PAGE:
Black Peaks – All That Divides

Words By Matthew Brooks

Give the critical acclaim that Black Peaks’ debut, Statues, received, it’s fair to say there was a lot of pressure coming into All That Divides. From the offset it’s clear All That Divides is a very different album to Statues. Where Statues had a large focus in big riffing, All That Divides has a much more expansive musical canvas- though it does know when to bring in the big riffs. As such, All That Divides is a less instantaneous listen, but the rewards are much greater if you stick with it. The musicianship on display here is unbelievably good, with influence taken from bands across the progressive rock/metal spectrum as well as from post-hardcore and beyond. Drum nerds take note, this album is essential. That’s all without mentioning the godlike vocals of Will Gardner, one listen to Home will send shivers down your spine and his banshee-like shriek is, frankly, jaw dropping. With All That Divides, Black Peaks have continued to ascend into the upper echelons of challenging, interesting rock music. If you’re not on board with Black Peaks yet, rectify that immediately.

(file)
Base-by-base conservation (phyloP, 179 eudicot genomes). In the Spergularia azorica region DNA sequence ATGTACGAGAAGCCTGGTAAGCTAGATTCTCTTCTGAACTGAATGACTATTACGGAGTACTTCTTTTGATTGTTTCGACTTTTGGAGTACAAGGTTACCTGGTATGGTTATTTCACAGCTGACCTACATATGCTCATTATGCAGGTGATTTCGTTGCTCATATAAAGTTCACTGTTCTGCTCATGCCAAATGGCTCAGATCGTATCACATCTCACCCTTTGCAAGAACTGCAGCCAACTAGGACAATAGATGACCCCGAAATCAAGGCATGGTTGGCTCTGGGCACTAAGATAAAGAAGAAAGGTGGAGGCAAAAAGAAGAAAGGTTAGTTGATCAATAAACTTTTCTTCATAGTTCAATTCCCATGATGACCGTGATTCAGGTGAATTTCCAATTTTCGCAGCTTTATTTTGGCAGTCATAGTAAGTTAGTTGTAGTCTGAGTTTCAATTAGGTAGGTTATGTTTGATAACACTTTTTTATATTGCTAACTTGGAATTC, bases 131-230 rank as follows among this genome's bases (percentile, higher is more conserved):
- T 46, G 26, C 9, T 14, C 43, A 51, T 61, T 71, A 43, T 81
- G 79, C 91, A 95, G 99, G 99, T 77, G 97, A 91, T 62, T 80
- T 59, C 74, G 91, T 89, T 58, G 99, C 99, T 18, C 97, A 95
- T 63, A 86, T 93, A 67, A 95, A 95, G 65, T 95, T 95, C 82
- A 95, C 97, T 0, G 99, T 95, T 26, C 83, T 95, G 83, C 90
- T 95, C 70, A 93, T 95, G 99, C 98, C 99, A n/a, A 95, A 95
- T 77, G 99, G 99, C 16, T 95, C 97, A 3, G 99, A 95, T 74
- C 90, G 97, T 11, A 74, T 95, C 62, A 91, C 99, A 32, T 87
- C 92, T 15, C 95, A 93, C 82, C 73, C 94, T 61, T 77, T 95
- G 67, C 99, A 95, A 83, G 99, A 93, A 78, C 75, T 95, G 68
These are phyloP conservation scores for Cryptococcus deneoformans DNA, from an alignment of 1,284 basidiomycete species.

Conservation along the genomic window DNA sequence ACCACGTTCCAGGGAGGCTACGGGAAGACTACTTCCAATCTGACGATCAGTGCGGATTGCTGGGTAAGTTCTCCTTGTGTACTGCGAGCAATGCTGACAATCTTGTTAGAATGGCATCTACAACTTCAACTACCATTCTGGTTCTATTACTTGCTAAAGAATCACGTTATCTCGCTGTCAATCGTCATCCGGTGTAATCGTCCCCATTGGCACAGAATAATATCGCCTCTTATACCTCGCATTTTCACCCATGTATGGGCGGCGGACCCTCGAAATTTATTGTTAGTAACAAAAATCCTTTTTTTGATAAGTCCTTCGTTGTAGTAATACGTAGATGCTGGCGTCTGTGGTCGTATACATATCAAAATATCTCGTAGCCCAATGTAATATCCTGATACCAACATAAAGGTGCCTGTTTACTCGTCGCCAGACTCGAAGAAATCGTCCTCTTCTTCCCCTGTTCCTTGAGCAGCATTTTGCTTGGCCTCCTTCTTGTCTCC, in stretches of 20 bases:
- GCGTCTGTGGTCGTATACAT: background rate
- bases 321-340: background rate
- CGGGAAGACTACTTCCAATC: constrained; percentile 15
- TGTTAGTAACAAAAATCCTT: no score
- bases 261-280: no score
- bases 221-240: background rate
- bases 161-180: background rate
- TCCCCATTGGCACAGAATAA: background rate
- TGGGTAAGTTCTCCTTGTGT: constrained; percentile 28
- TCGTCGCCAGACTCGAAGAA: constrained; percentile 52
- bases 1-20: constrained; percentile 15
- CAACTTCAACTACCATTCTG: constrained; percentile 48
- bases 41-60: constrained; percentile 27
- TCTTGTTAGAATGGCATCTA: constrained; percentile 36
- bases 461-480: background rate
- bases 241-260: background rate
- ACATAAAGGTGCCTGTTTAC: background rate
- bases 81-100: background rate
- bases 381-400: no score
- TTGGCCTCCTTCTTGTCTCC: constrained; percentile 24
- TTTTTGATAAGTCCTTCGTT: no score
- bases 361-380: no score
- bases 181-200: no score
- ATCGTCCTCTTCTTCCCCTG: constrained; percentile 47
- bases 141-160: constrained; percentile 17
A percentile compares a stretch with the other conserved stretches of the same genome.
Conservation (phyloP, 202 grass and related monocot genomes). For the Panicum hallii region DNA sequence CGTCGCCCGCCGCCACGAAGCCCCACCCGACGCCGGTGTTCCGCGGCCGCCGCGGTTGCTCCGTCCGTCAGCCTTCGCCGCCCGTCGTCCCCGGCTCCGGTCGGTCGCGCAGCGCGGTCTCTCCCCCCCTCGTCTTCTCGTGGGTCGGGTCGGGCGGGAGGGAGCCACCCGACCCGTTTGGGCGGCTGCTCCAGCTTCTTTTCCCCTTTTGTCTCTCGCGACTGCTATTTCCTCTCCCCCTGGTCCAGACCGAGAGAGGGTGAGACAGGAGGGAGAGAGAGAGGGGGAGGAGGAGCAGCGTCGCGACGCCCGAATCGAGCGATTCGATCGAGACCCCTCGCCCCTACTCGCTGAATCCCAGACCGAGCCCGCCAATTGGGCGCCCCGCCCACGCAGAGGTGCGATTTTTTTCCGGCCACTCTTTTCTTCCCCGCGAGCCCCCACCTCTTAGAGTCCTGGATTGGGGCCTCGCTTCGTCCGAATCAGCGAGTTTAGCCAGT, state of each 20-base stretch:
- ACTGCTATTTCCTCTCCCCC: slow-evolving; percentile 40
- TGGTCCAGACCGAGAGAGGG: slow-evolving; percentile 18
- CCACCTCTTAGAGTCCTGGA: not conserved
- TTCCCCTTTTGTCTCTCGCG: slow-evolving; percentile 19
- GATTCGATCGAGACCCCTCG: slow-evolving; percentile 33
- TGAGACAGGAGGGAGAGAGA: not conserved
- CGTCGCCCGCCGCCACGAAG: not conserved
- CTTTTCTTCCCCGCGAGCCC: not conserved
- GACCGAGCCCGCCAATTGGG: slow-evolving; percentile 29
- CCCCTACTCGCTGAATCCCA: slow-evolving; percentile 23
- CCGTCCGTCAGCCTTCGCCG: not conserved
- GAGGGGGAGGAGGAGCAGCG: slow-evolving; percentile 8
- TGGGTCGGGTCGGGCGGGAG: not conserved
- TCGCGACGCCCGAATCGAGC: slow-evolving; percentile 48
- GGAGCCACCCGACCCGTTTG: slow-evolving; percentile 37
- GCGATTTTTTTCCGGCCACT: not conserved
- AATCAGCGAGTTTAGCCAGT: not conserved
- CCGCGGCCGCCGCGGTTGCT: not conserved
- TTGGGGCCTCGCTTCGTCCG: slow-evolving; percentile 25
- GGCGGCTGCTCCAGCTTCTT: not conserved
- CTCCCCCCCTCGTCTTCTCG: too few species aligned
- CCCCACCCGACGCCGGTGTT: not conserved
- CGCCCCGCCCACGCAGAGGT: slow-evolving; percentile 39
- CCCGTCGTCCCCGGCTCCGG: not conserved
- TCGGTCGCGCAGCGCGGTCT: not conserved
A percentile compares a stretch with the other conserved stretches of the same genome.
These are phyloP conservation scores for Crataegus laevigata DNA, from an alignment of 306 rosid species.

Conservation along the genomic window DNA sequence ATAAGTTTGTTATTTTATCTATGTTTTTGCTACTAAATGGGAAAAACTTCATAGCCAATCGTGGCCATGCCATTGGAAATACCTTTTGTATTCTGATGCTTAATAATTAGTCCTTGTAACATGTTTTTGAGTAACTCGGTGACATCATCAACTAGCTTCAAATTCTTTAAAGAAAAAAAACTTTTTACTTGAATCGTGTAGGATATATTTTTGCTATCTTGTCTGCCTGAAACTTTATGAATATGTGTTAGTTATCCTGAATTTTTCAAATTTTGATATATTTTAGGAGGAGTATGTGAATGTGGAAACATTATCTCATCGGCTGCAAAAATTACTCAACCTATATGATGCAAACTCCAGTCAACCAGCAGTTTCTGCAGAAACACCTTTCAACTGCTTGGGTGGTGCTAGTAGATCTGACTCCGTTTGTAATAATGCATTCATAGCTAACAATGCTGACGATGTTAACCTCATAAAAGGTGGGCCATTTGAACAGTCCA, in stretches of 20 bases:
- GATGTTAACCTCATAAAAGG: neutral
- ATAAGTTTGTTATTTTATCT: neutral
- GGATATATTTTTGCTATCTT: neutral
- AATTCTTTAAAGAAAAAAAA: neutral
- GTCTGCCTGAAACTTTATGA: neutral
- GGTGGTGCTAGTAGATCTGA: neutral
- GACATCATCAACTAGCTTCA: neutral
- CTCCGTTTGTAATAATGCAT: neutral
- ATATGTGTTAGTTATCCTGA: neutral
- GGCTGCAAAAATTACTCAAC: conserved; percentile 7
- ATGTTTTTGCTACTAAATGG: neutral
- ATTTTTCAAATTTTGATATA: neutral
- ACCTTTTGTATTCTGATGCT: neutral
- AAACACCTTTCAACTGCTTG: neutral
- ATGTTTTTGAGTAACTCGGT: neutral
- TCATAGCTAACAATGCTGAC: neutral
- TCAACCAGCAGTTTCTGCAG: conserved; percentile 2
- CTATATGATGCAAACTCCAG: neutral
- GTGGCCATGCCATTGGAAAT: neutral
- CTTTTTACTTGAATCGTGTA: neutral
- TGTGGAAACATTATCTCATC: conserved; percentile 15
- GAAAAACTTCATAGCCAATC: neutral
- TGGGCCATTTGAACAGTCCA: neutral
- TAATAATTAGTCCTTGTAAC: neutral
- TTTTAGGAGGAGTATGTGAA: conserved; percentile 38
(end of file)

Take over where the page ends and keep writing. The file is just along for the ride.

Be The Wolf – Empress

Words by David Steed

It is surprising how little coverage Be The Wolf have got over here in the UK. We at Midlands Metalheads are not exempt of guilt on this front as their latest album, Empress, was submitted for review but initially got lost amongst the hundreds of albums we receive. Now is the time to rectify that. Broadly speaking, Empress is a melodic hard rock album with a polished, European pop/rock sheen, but it covers a lot more ground than such a description gives it credit for. There are hooks a plenty and riffs that you actually remember (the guitar that opens Action sounds like a modern version of Burn era Deep Purple). Burn Me Out brings Motorhead-esq fast-paced rock ‘n’ roll, whereas Move It is a hard-rock take on 50s big band swing. Every song brings something new to the album, but with a cohesive sound throughout, grounded in the polished, chorus-laden guitar tone and distinctive vocals. This might be the best melodic rock album you haven’t heard this year.